But even after writing his biography, I've just gained a new comprehension of what it took to be that maverick in a little book that I just finished reading. It describes the lesser known side of his life, his life as a miner in northern Ontario.
Walter and his brother Jack were able to retire comfortably in their later years because they owned a gold mine. Jack prospected for ten years with financial backing from Walter, before he staked that fortuitous claim in the North Shining Tree Lake district north of Sudbury, the place he found loose gold nuggets on the ground.
This little book, Free Gold, by Arnold Hoffman, written in 1947, describes the story of the mining boom between 1906 and 1945 across the two long faults bridging Ontario and Quebec that made fortunes for many men, but also wore many more out, leaving them broken and penniless.
Walter and Jack's mine was at the far western fringe of that fault line.
What struck me was the hardship, both physically and emotionally, that the prospectors endured.
Prospectors routinely trudged 15 miles a day on snowshoes in minus 40 degree weather, for days on end, carrying just enough food to survive. One bad decision and you were done. Most prospectors went in pairs or small groups for mutual support. Jack, though, was a loner, never mentioning a partner other than Walter, who was busy making money hustling runners to support him. Jack earned the hard way every single thing he eventually enjoyed.
Jack would have agreed with Jack Munroe, one of the great success stories in the camps, when he said, "The world belongs to the energetic!"
But the story really hit home with Walter's personality when it talked about what you did after you staked your rich claim. That's where the hustler thrived.
When word got out that you struck it rich, the world came to you, offers to partner, schemes to snatch up neighbouring claims and the inevitable offers to buy your claim. For many a poor miner the offer of $50,000 or $300,000 was irresistible. As Hoffman says, "We took the cash... the people who came along later, when we had made things easy, they were the buzzards who made the big money".
It was all a gamble for these humble men. Who knows what you were really sitting on. It was going to take a big investment just to find out, an investment you couldn't cover. Most prospectors had to take on investors, partners with money, just to get some cores drilled and assays done. And there were con men and shysters everywhere knocking on your door. The worst were the big money men out of the States, the financiers who knew how to make money. They were hesitant to dip their toes into this free-for-all, but when they did, they took over.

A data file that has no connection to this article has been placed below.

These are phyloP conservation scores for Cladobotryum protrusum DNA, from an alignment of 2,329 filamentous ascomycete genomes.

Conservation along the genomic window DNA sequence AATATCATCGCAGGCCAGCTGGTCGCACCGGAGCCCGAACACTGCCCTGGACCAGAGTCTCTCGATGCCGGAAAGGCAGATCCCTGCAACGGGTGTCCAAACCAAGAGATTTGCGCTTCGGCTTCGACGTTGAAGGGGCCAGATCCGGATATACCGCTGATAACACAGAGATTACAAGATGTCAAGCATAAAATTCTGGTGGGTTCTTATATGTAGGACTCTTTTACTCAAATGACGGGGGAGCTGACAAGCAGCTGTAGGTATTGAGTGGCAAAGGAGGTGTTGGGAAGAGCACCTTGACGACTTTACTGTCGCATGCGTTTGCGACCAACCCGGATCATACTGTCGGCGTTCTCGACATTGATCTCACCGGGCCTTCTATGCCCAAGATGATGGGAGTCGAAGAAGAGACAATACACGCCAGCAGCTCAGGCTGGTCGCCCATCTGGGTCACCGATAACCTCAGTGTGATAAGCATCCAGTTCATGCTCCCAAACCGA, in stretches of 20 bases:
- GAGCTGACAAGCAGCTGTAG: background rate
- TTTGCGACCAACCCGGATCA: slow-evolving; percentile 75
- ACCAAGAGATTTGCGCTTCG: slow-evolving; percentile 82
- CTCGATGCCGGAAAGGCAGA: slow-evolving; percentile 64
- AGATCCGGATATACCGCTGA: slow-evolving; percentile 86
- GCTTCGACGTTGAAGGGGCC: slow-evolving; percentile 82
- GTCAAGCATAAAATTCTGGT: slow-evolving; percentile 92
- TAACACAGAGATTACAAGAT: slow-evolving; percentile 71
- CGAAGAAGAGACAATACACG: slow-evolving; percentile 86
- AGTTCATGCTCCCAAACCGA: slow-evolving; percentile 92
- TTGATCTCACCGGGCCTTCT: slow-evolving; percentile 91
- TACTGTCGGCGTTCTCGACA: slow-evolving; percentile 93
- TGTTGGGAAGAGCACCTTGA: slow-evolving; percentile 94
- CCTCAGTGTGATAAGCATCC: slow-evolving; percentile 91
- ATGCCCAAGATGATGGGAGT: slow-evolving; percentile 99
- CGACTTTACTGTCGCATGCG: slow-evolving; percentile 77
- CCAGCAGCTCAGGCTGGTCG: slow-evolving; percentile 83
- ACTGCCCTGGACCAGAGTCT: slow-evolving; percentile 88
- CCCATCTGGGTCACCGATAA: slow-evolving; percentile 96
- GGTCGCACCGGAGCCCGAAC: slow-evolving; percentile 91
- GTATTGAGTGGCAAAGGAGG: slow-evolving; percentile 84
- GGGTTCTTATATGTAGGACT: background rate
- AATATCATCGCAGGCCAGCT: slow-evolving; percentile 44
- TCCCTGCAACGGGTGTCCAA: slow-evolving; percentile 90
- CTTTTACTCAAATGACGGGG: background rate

Hoffman describes the situation: "The multiparity of camps, the 'wild' methods of finance, and the fierce independence of the Canadians seemed too much for the American companies, accustomed as they were to dominating their respective bailiwicks."
Walter and Jack were shrewd enough and tough enough to negotiate their path through these pitfalls. They were the quintessential mavericks. They took on no silent partners, they dug the ground themselves and learned the mining business as they went. They dug 25 feet down into the granite rock with pickaxes and a crew of men, using the easy surface gold to finance their operation as they investigated what they actually owned. The vein got thicker the deeper they went.
Again Hoffman speaks right to the situation the Knox brothers faced. "It takes a silver mine to make a gold mine." Silver was easy to scrape out of the ground, gold requires prolonged surface and underground development. The Knox's may have owned a rich gold mine, but they couldn't afford to get the gold out of the ground.
The Knox brothers invested 10 long years of their lives getting a handle on the value of their holdings. All the while the seven neighbouring mines in this gold deposit constantly harassed them, badgering them to sell out or partner up to consolidate and benefit from the economies of scale. One big mine is more profitable than two little ones.
The boys took 10 years to make their move, and when they did they did it right. They sold two thirds of their mine to a New York investment company who promptly made the capital infusion needed to exploit the deeper gold. Walter and Jack by then knew the value of the mine. They were in a strong bargaining position. They were also smart enough to keep a third interest for themselves and had themselves named company executives.
These were two men with sixth grade educations. Their intelligence was more shrewd business sense than academic training. After growing up in the rural horse-trading working man's world, they were now veterans of the gold fields and had seen where other greenhorns had ended up. It must have taken some fortitude to see their project through to the end, to grind through 10 years of hardship with huge financial offers dangling in front of them.
Walter Knox was a fascinating man, a man who was hard to get to know. This little book I read gave me a rare insight into his maverick world, a world he thrived in.
I found my copy at a used book store in Toronto.
Arnold Hoffman, 1947. Free Gold. Rinehart Press, Toronto.